NEWS | 28 Oct 2016

Norway and Sweden: Savings keep newspapers in the black

The newspaper industry is under pressure. Advertising revenues continue to fall, and the continued profitability of most newspapers is explained by substantial cost cuts. At the same time, business is going relatively well for TV and radio. This is shown in two reports on media economy by the Norwegian and Swedish media authorities.

The Norwegian Media Authority and the Swedish Press and Broadcasting Authority have each published an analysis of the domestic media economy in 2015. The reports analyse the development of newspapers, television and radio, looking at turnover and profitability at the industry level as well as for individual companies.

Major cost cuts keep figures in black
The daily press is the sector most affected by the digital competition in the media market. In 2015, newspapers’ total turnover declined in both Norway and Sweden (6 and 3 per cent)*, and substantial cutbacks are behind the fact that most newspaper operations still report a profit.

Even though both circulation and advertising revenue are on the decline, it is advertising that accounts for the largest fall; and it is especially print advertising that is plummeting. In 2015 Norwegian newspapers’ print ad revenue decreased by 83 million Euro, and that of Swedish newspapers decreased by 69 million Euro.

Digital no compensation for print loss
While newspapers’ digital advertising is growing, it cannot compensate for the decline in print. In Norway revenue from digital advertising was up by just 1 per cent from 2014 (2 million Euro), and it was only slightly better in Sweden , with an increase of 11 per cent (19 million Euro).

There are major differences between various newspaper categories, however. For the tabloids – the two newspapers sold in single copy in each country – the digital economy is particularly important. In both Norway and Sweden, around 70 per cent of the advertising revenue of the tabloid press is derived from digital channels. A Swedish comparative example is Mittmedia, a local newspaper group that has invested heavily in digital sales, which in 2015 had a digital advertising share of 16 per cent.

At the same time, reader payment for content is becoming increasingly important, even though the revenue is shrinking in monetary value. In Norway, where in 2015 the circulation revenues fell by nearly 2 per cent and advertising revenues by almost 11 per cent, for the first time income from circulation was greater than that from ads (49.4 per cent vs. 46.5 per cent).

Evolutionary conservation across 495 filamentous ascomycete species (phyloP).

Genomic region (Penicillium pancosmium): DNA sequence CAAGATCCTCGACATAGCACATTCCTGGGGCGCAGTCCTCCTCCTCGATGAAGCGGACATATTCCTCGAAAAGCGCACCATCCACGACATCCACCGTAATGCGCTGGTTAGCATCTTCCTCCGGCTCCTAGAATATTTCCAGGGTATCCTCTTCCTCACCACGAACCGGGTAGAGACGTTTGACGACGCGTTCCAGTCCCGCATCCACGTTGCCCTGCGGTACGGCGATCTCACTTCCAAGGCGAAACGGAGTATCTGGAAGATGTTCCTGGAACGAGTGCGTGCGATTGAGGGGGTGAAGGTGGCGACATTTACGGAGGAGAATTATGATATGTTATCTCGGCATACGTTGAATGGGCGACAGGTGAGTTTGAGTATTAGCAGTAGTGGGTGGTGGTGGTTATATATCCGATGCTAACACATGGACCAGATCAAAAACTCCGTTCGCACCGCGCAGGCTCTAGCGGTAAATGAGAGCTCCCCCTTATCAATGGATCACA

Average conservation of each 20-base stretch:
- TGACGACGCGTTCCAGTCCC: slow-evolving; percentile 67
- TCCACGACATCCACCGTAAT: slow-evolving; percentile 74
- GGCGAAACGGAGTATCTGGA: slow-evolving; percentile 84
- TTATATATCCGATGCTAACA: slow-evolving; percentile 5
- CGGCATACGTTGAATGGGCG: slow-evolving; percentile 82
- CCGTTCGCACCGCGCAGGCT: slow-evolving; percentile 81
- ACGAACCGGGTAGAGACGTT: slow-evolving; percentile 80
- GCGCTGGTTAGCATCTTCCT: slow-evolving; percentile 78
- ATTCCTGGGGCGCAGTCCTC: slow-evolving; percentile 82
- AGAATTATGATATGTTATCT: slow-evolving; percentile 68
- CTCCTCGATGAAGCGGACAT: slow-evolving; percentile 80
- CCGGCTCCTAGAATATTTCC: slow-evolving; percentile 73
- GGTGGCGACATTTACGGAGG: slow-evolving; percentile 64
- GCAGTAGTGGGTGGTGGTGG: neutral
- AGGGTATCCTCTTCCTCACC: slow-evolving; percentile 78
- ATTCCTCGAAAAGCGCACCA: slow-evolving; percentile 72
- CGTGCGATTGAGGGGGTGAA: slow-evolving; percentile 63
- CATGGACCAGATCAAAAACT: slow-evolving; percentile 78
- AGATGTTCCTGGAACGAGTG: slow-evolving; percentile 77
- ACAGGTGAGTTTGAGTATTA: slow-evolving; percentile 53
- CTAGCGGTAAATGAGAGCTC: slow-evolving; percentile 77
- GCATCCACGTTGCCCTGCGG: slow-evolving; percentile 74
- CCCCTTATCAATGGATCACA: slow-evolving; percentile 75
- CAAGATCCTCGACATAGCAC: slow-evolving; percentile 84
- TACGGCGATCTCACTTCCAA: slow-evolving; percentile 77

Radio and TV in the black
In 2015 commercial radio strengthened its profitability in both countries, and advertising sales increased. For the TV industry, advertising increased slightly in Norway but declined in Sweden. The commercial TV industry, which consists of a few dominant players in each country, is profitable, but is facing challenges like intensifying competition from global streaming services and escalating prices for broadcasting rights, particularly sports.

* Newspapers' total turnover in 2015: Norway 1.422 million Euro; Sweden 1.801 million Euro.

 

About the reports

Økonomi i norske medievirksomheter 2011-2015 [Economy in Norwegian media operations 2011-2015] is the Norwegian Media Authority’s annual report on the media industry's economic development, with a focus on news and current affairs media. Data are primarily based on the Authority’s own data collections plus Norwegian media companies’ official annual accounts and reports. The report is published in Norwegian. Read more and download

 

Medieekonomi 2016 , written by Jonas Ohlsson PhD from NORDICOM, is part of the report series Medieutveckling [Media Development] published by the Swedish Press and Broadcasting Authority. Data are primarily based on Swedish media companies’ official annual accounts and reports. The report will be published on an annual basis. The report is available in Swedish. Read more and download

 

BY: EVA HARRIE